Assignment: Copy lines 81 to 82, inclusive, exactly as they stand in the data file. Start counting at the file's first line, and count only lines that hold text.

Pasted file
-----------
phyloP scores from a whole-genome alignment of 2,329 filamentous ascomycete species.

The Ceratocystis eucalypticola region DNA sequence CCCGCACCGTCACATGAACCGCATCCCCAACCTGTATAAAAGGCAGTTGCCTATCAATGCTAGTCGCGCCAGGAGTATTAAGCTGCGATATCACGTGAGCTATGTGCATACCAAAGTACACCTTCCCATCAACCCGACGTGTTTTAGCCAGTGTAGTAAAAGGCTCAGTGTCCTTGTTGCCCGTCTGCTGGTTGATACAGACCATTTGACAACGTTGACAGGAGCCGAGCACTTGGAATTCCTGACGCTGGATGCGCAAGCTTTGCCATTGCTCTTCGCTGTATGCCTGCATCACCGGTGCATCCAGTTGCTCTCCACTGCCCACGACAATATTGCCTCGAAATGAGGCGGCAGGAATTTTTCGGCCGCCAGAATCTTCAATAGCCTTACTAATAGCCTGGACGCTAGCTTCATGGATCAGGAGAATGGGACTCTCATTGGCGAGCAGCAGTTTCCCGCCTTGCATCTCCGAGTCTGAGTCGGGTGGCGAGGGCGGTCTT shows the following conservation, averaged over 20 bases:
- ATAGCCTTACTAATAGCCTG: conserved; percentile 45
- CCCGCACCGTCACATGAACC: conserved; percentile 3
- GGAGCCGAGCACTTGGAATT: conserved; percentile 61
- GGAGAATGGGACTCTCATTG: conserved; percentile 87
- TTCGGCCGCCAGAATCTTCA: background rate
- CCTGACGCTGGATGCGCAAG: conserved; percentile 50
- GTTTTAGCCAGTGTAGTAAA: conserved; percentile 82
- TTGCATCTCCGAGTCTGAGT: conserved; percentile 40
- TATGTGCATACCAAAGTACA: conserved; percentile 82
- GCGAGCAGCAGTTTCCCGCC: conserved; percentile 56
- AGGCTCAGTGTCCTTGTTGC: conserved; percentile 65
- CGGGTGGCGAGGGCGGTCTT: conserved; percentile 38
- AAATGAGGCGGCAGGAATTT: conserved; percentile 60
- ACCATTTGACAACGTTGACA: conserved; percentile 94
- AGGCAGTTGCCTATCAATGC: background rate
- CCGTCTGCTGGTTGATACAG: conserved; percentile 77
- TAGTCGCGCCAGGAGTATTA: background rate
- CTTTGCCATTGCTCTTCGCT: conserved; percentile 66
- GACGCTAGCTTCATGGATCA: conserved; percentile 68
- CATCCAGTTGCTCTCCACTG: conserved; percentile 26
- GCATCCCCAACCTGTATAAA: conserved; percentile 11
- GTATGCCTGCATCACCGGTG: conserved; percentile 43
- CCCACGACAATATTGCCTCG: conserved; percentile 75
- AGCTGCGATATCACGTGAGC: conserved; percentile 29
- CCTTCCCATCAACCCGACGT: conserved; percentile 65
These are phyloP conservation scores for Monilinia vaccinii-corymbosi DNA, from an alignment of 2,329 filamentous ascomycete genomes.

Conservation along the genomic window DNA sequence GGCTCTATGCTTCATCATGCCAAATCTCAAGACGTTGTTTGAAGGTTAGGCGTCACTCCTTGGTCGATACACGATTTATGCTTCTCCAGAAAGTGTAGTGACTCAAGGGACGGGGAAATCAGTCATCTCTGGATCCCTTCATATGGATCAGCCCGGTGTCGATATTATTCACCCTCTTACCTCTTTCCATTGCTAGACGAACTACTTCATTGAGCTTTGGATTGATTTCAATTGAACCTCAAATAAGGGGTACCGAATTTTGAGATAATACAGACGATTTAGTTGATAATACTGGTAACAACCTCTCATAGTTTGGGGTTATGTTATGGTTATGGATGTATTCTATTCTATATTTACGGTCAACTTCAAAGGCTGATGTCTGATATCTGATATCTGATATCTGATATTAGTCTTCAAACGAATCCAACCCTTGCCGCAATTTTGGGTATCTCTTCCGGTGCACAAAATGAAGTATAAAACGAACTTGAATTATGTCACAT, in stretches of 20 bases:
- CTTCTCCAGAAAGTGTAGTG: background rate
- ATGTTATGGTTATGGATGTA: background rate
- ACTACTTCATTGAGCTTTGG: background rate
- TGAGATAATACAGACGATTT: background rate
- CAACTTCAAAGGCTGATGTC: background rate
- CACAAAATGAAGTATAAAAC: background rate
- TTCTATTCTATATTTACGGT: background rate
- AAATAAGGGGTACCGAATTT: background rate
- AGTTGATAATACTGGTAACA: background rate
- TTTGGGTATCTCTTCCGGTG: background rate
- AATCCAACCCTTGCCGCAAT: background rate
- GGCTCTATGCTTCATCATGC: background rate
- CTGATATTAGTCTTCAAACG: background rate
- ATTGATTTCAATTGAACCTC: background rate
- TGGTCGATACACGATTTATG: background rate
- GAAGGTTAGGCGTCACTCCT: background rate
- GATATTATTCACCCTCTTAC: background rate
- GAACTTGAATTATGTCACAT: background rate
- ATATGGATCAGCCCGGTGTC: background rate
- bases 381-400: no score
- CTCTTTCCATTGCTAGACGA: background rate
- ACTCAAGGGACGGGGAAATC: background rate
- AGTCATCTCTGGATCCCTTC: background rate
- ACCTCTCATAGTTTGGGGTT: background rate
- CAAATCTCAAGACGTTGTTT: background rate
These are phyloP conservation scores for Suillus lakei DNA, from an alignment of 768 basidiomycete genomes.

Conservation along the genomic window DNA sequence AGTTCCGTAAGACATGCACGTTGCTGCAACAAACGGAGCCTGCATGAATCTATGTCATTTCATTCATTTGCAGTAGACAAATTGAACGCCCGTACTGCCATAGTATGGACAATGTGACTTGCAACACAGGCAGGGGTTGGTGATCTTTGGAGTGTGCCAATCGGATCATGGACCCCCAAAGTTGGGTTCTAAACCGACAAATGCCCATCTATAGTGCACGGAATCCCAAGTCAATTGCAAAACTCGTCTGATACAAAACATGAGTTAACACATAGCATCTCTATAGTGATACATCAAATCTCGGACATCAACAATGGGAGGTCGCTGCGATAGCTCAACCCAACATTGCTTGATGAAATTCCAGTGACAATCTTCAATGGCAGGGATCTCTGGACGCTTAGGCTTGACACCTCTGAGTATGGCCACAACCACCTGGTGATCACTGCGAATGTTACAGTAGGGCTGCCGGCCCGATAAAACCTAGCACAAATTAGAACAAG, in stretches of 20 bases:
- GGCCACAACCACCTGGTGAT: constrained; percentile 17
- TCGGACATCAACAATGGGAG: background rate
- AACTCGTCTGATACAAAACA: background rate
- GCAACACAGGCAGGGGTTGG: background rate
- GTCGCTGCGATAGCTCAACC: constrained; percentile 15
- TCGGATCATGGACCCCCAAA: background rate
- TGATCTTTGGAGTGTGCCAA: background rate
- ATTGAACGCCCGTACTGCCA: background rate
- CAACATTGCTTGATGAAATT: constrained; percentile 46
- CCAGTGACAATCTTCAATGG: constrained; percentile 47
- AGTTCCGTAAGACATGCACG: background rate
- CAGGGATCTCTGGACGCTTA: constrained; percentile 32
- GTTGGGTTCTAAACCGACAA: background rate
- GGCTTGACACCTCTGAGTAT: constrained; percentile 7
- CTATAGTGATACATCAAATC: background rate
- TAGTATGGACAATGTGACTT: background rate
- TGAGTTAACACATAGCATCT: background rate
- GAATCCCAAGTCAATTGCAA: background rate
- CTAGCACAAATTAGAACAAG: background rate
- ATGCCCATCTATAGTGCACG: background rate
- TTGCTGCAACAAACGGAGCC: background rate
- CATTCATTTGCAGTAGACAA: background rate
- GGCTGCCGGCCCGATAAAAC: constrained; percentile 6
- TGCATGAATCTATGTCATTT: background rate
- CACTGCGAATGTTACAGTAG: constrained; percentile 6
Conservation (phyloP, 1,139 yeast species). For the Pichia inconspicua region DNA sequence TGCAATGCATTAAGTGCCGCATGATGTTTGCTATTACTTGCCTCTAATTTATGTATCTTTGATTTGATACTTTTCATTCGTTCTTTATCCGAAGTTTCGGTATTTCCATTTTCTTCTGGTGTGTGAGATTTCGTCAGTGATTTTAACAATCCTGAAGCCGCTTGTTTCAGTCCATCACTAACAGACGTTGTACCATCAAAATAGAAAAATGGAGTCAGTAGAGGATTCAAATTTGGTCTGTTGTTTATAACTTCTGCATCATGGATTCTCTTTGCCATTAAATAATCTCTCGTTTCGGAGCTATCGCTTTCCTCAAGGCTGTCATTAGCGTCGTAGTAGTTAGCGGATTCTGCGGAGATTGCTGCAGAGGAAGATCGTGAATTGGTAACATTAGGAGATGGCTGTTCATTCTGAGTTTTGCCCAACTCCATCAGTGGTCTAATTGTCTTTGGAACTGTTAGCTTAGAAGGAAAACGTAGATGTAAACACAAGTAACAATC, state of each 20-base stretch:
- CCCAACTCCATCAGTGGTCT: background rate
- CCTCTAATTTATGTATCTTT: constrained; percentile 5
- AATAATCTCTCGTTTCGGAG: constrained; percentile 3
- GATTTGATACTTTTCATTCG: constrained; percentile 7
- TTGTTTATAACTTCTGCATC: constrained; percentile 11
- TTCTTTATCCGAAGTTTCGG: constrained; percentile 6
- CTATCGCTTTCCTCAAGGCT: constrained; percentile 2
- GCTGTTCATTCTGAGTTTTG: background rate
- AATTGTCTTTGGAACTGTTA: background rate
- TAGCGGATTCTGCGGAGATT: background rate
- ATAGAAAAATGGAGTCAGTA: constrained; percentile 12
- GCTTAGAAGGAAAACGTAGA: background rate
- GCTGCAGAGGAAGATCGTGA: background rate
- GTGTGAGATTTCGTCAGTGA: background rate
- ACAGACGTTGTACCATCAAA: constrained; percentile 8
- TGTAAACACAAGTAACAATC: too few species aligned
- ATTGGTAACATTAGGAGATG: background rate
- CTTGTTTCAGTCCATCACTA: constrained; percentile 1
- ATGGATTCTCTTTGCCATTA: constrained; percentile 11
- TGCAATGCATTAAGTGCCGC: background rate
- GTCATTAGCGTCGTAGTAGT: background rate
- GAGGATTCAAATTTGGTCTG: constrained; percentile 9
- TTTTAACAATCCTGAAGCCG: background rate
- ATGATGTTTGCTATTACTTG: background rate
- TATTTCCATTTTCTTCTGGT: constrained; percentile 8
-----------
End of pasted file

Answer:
- CACTGCGAATGTTACAGTAG: constrained; percentile 6
Conservation (phyloP, 1,139 yeast species). For the Pichia inconspicua region DNA sequence TGCAATGCATTAAGTGCCGCATGATGTTTGCTATTACTTGCCTCTAATTTATGTATCTTTGATTTGATACTTTTCATTCGTTCTTTATCCGAAGTTTCGGTATTTCCATTTTCTTCTGGTGTGTGAGATTTCGTCAGTGATTTTAACAATCCTGAAGCCGCTTGTTTCAGTCCATCACTAACAGACGTTGTACCATCAAAATAGAAAAATGGAGTCAGTAGAGGATTCAAATTTGGTCTGTTGTTTATAACTTCTGCATCATGGATTCTCTTTGCCATTAAATAATCTCTCGTTTCGGAGCTATCGCTTTCCTCAAGGCTGTCATTAGCGTCGTAGTAGTTAGCGGATTCTGCGGAGATTGCTGCAGAGGAAGATCGTGAATTGGTAACATTAGGAGATGGCTGTTCATTCTGAGTTTTGCCCAACTCCATCAGTGGTCTAATTGTCTTTGGAACTGTTAGCTTAGAAGGAAAACGTAGATGTAAACACAAGTAACAATC, state of each 20-base stretch: